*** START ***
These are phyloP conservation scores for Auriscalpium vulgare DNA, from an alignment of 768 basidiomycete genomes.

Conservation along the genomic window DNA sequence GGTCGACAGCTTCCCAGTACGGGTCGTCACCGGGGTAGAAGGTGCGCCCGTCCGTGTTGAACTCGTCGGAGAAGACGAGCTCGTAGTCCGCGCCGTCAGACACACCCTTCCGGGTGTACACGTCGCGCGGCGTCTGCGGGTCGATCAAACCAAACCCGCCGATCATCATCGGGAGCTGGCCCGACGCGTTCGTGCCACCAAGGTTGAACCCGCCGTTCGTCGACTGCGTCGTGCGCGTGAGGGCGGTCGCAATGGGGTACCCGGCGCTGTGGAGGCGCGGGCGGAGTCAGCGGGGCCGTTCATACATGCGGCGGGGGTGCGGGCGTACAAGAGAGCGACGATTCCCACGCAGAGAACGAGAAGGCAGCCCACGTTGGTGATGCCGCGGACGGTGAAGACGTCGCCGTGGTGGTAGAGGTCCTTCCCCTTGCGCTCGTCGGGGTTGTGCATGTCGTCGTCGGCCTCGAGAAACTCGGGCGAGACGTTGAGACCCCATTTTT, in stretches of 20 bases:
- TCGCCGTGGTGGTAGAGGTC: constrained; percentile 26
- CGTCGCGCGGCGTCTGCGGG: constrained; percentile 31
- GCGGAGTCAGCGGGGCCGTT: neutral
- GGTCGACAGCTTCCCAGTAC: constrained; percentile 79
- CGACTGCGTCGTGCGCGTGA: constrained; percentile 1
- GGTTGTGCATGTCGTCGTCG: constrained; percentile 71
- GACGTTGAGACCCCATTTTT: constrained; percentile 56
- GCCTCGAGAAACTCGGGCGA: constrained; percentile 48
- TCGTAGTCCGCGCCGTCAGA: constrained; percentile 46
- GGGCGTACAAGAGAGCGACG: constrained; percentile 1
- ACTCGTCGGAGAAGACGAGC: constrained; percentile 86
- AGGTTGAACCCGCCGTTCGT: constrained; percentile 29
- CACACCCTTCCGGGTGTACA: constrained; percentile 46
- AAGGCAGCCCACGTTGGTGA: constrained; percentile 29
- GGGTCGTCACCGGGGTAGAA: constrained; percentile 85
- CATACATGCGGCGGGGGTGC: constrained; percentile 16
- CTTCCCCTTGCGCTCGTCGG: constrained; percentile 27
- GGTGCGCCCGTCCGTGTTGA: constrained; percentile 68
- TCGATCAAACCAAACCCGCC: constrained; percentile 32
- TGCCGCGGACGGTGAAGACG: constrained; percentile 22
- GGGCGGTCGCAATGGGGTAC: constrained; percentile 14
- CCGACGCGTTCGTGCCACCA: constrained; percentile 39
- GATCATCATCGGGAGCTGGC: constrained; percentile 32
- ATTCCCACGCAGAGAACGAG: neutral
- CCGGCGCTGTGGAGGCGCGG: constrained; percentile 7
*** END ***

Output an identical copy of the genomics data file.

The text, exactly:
These are phyloP conservation scores for Auriscalpium vulgare DNA, from an alignment of 768 basidiomycete genomes.

Conservation along the genomic window DNA sequence GGTCGACAGCTTCCCAGTACGGGTCGTCACCGGGGTAGAAGGTGCGCCCGTCCGTGTTGAACTCGTCGGAGAAGACGAGCTCGTAGTCCGCGCCGTCAGACACACCCTTCCGGGTGTACACGTCGCGCGGCGTCTGCGGGTCGATCAAACCAAACCCGCCGATCATCATCGGGAGCTGGCCCGACGCGTTCGTGCCACCAAGGTTGAACCCGCCGTTCGTCGACTGCGTCGTGCGCGTGAGGGCGGTCGCAATGGGGTACCCGGCGCTGTGGAGGCGCGGGCGGAGTCAGCGGGGCCGTTCATACATGCGGCGGGGGTGCGGGCGTACAAGAGAGCGACGATTCCCACGCAGAGAACGAGAAGGCAGCCCACGTTGGTGATGCCGCGGACGGTGAAGACGTCGCCGTGGTGGTAGAGGTCCTTCCCCTTGCGCTCGTCGGGGTTGTGCATGTCGTCGTCGGCCTCGAGAAACTCGGGCGAGACGTTGAGACCCCATTTTT, in stretches of 20 bases:
- TCGCCGTGGTGGTAGAGGTC: constrained; percentile 26
- CGTCGCGCGGCGTCTGCGGG: constrained; percentile 31
- GCGGAGTCAGCGGGGCCGTT: neutral
- GGTCGACAGCTTCCCAGTAC: constrained; percentile 79
- CGACTGCGTCGTGCGCGTGA: constrained; percentile 1
- GGTTGTGCATGTCGTCGTCG: constrained; percentile 71
- GACGTTGAGACCCCATTTTT: constrained; percentile 56
- GCCTCGAGAAACTCGGGCGA: constrained; percentile 48
- TCGTAGTCCGCGCCGTCAGA: constrained; percentile 46
- GGGCGTACAAGAGAGCGACG: constrained; percentile 1
- ACTCGTCGGAGAAGACGAGC: constrained; percentile 86
- AGGTTGAACCCGCCGTTCGT: constrained; percentile 29
- CACACCCTTCCGGGTGTACA: constrained; percentile 46
- AAGGCAGCCCACGTTGGTGA: constrained; percentile 29
- GGGTCGTCACCGGGGTAGAA: constrained; percentile 85
- CATACATGCGGCGGGGGTGC: constrained; percentile 16
- CTTCCCCTTGCGCTCGTCGG: constrained; percentile 27
- GGTGCGCCCGTCCGTGTTGA: constrained; percentile 68
- TCGATCAAACCAAACCCGCC: constrained; percentile 32
- TGCCGCGGACGGTGAAGACG: constrained; percentile 22
- GGGCGGTCGCAATGGGGTAC: constrained; percentile 14
- CCGACGCGTTCGTGCCACCA: constrained; percentile 39
- GATCATCATCGGGAGCTGGC: constrained; percentile 32
- ATTCCCACGCAGAGAACGAG: neutral
- CCGGCGCTGTGGAGGCGCGG: constrained; percentile 7